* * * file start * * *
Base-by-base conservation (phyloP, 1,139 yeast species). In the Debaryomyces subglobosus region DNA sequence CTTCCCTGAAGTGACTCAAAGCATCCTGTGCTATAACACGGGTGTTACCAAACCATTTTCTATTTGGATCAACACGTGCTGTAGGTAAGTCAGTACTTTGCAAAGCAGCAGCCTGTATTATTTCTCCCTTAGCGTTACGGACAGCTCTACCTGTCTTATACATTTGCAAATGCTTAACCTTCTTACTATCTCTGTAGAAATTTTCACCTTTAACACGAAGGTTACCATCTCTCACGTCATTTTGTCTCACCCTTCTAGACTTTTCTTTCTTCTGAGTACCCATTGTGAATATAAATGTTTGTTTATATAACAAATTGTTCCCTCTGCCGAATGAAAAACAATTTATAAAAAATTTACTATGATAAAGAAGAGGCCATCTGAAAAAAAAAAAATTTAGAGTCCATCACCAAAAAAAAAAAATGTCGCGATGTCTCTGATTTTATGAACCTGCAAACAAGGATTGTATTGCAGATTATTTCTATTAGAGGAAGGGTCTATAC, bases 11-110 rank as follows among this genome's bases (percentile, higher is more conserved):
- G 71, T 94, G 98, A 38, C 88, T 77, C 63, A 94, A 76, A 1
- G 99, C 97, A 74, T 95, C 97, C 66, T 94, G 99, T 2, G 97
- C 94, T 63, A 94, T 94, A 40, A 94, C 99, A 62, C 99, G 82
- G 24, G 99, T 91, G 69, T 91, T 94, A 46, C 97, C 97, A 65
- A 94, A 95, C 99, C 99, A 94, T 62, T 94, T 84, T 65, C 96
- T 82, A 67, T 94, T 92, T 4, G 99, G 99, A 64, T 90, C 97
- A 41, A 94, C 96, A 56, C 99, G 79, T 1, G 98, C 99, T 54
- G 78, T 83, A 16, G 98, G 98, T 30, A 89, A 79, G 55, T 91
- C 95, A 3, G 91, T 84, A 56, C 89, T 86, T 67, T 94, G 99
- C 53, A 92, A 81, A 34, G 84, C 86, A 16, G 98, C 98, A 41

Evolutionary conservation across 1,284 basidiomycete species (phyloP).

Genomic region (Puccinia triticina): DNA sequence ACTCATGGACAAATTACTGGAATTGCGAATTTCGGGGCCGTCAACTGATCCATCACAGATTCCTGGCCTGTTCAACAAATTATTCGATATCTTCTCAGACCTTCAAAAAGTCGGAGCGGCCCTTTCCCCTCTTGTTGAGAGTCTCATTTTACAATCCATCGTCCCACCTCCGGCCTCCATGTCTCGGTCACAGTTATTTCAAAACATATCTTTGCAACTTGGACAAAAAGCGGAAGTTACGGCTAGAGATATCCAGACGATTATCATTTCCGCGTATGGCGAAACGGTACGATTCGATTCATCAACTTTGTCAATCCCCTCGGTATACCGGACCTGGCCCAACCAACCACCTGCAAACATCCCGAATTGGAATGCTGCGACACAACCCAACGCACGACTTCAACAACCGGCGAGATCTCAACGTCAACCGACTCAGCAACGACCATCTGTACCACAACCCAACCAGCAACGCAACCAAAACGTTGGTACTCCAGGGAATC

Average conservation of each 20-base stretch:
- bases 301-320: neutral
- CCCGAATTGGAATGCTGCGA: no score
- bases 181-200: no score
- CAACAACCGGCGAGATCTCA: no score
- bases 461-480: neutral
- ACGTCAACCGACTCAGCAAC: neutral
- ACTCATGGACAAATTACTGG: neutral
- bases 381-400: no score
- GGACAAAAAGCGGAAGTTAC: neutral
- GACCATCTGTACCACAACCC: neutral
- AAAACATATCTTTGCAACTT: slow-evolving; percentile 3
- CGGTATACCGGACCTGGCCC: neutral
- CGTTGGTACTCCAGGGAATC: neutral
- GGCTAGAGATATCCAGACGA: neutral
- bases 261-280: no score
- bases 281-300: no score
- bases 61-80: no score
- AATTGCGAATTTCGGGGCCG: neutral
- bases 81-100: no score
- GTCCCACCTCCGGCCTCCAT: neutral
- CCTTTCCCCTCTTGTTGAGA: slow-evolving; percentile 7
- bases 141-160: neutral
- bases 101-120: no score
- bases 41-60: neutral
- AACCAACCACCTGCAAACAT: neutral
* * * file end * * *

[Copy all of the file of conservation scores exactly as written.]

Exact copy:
Base-by-base conservation (phyloP, 1,139 yeast species). In the Debaryomyces subglobosus region DNA sequence CTTCCCTGAAGTGACTCAAAGCATCCTGTGCTATAACACGGGTGTTACCAAACCATTTTCTATTTGGATCAACACGTGCTGTAGGTAAGTCAGTACTTTGCAAAGCAGCAGCCTGTATTATTTCTCCCTTAGCGTTACGGACAGCTCTACCTGTCTTATACATTTGCAAATGCTTAACCTTCTTACTATCTCTGTAGAAATTTTCACCTTTAACACGAAGGTTACCATCTCTCACGTCATTTTGTCTCACCCTTCTAGACTTTTCTTTCTTCTGAGTACCCATTGTGAATATAAATGTTTGTTTATATAACAAATTGTTCCCTCTGCCGAATGAAAAACAATTTATAAAAAATTTACTATGATAAAGAAGAGGCCATCTGAAAAAAAAAAAATTTAGAGTCCATCACCAAAAAAAAAAAATGTCGCGATGTCTCTGATTTTATGAACCTGCAAACAAGGATTGTATTGCAGATTATTTCTATTAGAGGAAGGGTCTATAC, bases 11-110 rank as follows among this genome's bases (percentile, higher is more conserved):
- G 71, T 94, G 98, A 38, C 88, T 77, C 63, A 94, A 76, A 1
- G 99, C 97, A 74, T 95, C 97, C 66, T 94, G 99, T 2, G 97
- C 94, T 63, A 94, T 94, A 40, A 94, C 99, A 62, C 99, G 82
- G 24, G 99, T 91, G 69, T 91, T 94, A 46, C 97, C 97, A 65
- A 94, A 95, C 99, C 99, A 94, T 62, T 94, T 84, T 65, C 96
- T 82, A 67, T 94, T 92, T 4, G 99, G 99, A 64, T 90, C 97
- A 41, A 94, C 96, A 56, C 99, G 79, T 1, G 98, C 99, T 54
- G 78, T 83, A 16, G 98, G 98, T 30, A 89, A 79, G 55, T 91
- C 95, A 3, G 91, T 84, A 56, C 89, T 86, T 67, T 94, G 99
- C 53, A 92, A 81, A 34, G 84, C 86, A 16, G 98, C 98, A 41

Evolutionary conservation across 1,284 basidiomycete species (phyloP).

Genomic region (Puccinia triticina): DNA sequence ACTCATGGACAAATTACTGGAATTGCGAATTTCGGGGCCGTCAACTGATCCATCACAGATTCCTGGCCTGTTCAACAAATTATTCGATATCTTCTCAGACCTTCAAAAAGTCGGAGCGGCCCTTTCCCCTCTTGTTGAGAGTCTCATTTTACAATCCATCGTCCCACCTCCGGCCTCCATGTCTCGGTCACAGTTATTTCAAAACATATCTTTGCAACTTGGACAAAAAGCGGAAGTTACGGCTAGAGATATCCAGACGATTATCATTTCCGCGTATGGCGAAACGGTACGATTCGATTCATCAACTTTGTCAATCCCCTCGGTATACCGGACCTGGCCCAACCAACCACCTGCAAACATCCCGAATTGGAATGCTGCGACACAACCCAACGCACGACTTCAACAACCGGCGAGATCTCAACGTCAACCGACTCAGCAACGACCATCTGTACCACAACCCAACCAGCAACGCAACCAAAACGTTGGTACTCCAGGGAATC

Average conservation of each 20-base stretch:
- bases 301-320: neutral
- CCCGAATTGGAATGCTGCGA: no score
- bases 181-200: no score
- CAACAACCGGCGAGATCTCA: no score
- bases 461-480: neutral
- ACGTCAACCGACTCAGCAAC: neutral
- ACTCATGGACAAATTACTGG: neutral
- bases 381-400: no score
- GGACAAAAAGCGGAAGTTAC: neutral
- GACCATCTGTACCACAACCC: neutral
- AAAACATATCTTTGCAACTT: slow-evolving; percentile 3
- CGGTATACCGGACCTGGCCC: neutral
- CGTTGGTACTCCAGGGAATC: neutral
- GGCTAGAGATATCCAGACGA: neutral
- bases 261-280: no score
- bases 281-300: no score
- bases 61-80: no score
- AATTGCGAATTTCGGGGCCG: neutral
- bases 81-100: no score
- GTCCCACCTCCGGCCTCCAT: neutral
- CCTTTCCCCTCTTGTTGAGA: slow-evolving; percentile 7
- bases 141-160: neutral
- bases 101-120: no score
- bases 41-60: neutral
- AACCAACCACCTGCAAACAT: neutral